Position Paper on Respiratory Diseases
Date: 26 Nov 1984 (est.)
Length: 7 pages
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Length: 7 pages
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- Bass, J.B., J.R.
- Boehlecke, B.A.
- Bromberg, P.A.
- Brooks, J.G.
- Farer, L.S.
- Pingleton, S.
- Reynolds, H.T.
- Schieffelbein, C.W.
- LEGAL DEPT/CARLSTADT
- SCRT, REPORT, SCIENTIFIC
- CHAR, CHART, GRAPH, TABLE, MAPS
- Named Person
- Herman, W.H.
- Document File
- 2025042689/2025042908/Arnold & Porter 850000
- Master ID
- 2025042698-2907 Closing the Gap Health Policy Project Interim Summary
- 2025042738-2745 Closing the Gap: Risks and Internentions for Cancer
- 2025042794-2808 Closing the Gap for Cardiovascular Disease
- 2025042822-2831 Closing the Gap: Cross-Sectional Analysis of Unnecessary Morbidity and Mortality in the United States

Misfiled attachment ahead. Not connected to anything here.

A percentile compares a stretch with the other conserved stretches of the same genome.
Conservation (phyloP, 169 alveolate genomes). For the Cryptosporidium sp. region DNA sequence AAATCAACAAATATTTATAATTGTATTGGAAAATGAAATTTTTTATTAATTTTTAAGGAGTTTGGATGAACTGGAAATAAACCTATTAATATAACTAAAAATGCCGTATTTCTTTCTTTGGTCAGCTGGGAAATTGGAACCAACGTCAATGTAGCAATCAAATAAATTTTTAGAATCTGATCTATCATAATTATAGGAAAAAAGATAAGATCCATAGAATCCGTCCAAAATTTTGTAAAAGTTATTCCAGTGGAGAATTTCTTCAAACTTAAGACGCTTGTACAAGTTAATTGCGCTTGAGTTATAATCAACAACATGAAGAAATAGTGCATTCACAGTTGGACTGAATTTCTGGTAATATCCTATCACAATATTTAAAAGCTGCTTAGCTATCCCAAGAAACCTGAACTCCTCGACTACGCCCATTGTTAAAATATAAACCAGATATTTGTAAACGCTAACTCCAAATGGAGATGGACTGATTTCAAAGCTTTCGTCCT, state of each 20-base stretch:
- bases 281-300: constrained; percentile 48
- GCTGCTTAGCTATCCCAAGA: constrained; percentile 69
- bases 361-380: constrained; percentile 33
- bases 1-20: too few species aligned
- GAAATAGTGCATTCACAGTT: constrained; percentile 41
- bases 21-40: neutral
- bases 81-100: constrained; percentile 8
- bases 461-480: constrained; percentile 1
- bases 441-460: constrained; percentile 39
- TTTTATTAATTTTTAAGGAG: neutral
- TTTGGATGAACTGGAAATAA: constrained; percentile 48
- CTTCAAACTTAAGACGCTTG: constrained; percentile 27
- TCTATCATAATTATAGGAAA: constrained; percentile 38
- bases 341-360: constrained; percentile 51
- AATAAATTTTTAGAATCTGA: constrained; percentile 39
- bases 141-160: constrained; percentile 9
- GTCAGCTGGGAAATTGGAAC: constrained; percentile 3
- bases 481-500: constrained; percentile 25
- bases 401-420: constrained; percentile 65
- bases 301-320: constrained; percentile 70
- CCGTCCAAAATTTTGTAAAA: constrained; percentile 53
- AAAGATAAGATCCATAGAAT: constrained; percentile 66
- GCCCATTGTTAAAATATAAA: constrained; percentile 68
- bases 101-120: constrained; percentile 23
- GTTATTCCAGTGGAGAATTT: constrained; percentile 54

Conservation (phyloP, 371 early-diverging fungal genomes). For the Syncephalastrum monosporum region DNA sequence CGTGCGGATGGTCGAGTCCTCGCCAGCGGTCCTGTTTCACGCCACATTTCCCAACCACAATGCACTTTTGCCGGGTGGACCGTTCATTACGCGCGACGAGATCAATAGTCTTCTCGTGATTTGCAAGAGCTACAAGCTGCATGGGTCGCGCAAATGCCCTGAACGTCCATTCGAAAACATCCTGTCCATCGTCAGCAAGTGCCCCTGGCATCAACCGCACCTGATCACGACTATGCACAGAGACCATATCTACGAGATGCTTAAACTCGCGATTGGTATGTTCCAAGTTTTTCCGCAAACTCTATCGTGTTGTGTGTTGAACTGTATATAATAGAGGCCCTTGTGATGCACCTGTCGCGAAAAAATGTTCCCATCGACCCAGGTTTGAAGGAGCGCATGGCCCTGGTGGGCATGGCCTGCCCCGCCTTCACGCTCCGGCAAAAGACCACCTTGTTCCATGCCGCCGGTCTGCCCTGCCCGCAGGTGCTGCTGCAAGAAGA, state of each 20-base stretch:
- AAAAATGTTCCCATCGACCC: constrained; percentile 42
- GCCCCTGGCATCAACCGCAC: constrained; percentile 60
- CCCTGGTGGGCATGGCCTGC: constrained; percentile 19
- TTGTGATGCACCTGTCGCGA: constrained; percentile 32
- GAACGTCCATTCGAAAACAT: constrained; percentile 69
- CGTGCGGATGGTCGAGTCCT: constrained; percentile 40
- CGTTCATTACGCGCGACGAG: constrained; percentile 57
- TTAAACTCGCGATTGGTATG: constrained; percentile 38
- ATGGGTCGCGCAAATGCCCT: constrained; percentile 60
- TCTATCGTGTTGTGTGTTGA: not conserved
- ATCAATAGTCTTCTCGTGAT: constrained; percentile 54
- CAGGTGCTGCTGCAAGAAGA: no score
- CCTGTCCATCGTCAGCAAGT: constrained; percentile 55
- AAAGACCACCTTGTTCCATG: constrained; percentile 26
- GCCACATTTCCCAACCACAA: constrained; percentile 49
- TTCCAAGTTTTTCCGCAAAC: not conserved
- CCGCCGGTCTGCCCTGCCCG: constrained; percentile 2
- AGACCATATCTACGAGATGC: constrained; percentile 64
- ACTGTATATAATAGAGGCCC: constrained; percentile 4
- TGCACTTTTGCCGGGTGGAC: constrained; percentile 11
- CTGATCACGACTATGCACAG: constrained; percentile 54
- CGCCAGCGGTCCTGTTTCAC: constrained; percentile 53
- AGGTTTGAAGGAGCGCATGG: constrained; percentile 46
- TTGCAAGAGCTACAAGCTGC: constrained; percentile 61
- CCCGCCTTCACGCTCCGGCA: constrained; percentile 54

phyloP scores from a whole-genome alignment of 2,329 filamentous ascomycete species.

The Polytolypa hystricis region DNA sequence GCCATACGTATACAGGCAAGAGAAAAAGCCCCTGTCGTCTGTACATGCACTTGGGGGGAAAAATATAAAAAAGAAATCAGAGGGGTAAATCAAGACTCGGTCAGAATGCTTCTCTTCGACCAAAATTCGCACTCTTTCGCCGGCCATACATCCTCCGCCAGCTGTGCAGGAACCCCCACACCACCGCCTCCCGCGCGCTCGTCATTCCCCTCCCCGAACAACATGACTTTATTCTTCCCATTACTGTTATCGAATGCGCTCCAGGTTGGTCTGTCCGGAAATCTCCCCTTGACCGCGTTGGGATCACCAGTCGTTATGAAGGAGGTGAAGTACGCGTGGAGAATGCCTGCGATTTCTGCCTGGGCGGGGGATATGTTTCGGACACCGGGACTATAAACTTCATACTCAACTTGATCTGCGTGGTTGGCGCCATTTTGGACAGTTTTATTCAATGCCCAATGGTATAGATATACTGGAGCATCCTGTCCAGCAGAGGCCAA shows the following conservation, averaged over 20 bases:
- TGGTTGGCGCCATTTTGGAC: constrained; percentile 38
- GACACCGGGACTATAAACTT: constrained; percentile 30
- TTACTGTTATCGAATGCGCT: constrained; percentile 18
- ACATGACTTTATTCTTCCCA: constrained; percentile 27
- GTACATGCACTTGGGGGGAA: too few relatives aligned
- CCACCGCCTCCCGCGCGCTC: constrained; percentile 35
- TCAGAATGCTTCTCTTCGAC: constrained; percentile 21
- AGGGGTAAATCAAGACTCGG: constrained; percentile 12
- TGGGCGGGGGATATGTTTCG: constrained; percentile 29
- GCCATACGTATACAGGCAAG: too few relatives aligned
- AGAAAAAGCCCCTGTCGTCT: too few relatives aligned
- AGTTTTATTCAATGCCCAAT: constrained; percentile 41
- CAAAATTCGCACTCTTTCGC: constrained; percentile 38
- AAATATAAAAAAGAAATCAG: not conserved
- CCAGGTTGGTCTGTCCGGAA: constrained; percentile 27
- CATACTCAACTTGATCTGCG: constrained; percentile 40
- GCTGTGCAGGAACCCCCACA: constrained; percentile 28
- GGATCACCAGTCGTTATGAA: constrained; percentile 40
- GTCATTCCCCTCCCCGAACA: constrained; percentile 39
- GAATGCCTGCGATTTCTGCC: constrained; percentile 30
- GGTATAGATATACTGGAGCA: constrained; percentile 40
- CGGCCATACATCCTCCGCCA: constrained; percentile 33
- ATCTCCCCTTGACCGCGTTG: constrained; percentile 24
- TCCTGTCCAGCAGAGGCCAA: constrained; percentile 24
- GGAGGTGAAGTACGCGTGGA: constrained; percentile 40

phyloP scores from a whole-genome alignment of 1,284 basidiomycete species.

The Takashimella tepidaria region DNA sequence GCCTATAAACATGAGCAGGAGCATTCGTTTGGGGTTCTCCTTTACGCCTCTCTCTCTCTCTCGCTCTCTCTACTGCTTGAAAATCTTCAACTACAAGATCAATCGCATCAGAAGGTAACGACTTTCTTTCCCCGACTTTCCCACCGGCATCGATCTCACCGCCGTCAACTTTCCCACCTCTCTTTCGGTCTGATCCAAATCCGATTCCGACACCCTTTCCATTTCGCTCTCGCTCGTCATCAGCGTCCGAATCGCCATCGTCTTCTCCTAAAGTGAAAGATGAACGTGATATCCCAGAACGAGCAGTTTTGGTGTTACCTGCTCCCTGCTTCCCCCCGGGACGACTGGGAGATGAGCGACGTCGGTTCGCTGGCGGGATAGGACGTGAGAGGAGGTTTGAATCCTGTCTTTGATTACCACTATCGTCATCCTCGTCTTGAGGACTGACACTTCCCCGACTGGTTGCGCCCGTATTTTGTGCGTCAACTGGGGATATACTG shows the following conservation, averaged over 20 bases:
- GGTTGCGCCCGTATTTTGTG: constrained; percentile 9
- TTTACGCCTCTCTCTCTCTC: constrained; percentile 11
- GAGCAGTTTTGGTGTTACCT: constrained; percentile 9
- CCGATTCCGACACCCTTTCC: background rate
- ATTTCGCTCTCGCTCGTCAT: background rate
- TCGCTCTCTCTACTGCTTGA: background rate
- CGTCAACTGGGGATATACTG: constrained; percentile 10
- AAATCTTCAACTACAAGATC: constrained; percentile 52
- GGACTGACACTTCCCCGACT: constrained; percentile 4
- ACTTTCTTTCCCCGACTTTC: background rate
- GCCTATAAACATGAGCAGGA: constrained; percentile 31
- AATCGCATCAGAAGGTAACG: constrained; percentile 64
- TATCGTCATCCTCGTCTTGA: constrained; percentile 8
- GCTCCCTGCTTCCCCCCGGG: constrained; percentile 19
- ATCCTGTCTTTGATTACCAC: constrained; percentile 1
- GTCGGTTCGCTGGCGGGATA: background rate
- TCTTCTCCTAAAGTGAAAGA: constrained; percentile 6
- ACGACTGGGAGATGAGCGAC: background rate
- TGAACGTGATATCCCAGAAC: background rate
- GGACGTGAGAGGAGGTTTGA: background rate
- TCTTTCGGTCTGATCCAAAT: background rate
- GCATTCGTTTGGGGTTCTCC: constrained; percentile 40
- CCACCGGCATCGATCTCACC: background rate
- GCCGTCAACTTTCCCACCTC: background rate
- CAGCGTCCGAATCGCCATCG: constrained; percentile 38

- 2025042832-2838 Discussion of Findings and Selection of Priority Risk Factors
- 2025042847-2857 Recommendations of the Working Group on Tobacco
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i Brian A. Boehlecke Representing ATSScientific Assembly onEnvironmental and Occupational Health American Thoracic Society Philip A. Bromberg, M.D. Representing ATS Board of Directors American Thoracic Society John C. Brooks, M.D. Representing ATS Scientific Assembly on Pediatrics American Thoracic Society Susan Pingleton, M.D. Representing ATS Scientific Assembly onClinical Problems American Thoracic Society Herbert T. Reynolds, M.D. Representing ATS Scientific Assembly on Allergy and Clinical Immunology American Thoracic Society - B67 - Paper: Position Paper on Respiratory Diseases Authors: Laurence S. Farer, M.D., M.P.H. Director, Division of Tuberculosis Control Center for Prevention Services, CDC Project Officer: Carl W. Schieffelbein Public Health Advisor Division of Tu_berculosis Control Center for Prevention Services, CDC William li. Herman, M.D. Medical Epidemiologist Technical and Operational Research Branch Center for Prevention Services, CDC Reviewers: .John B. Bass, Jr., M.D. Representing ATS Scientific Assembly on Microbiology. Tuberculosis and Pulmonary Infections AmericanThoracic Society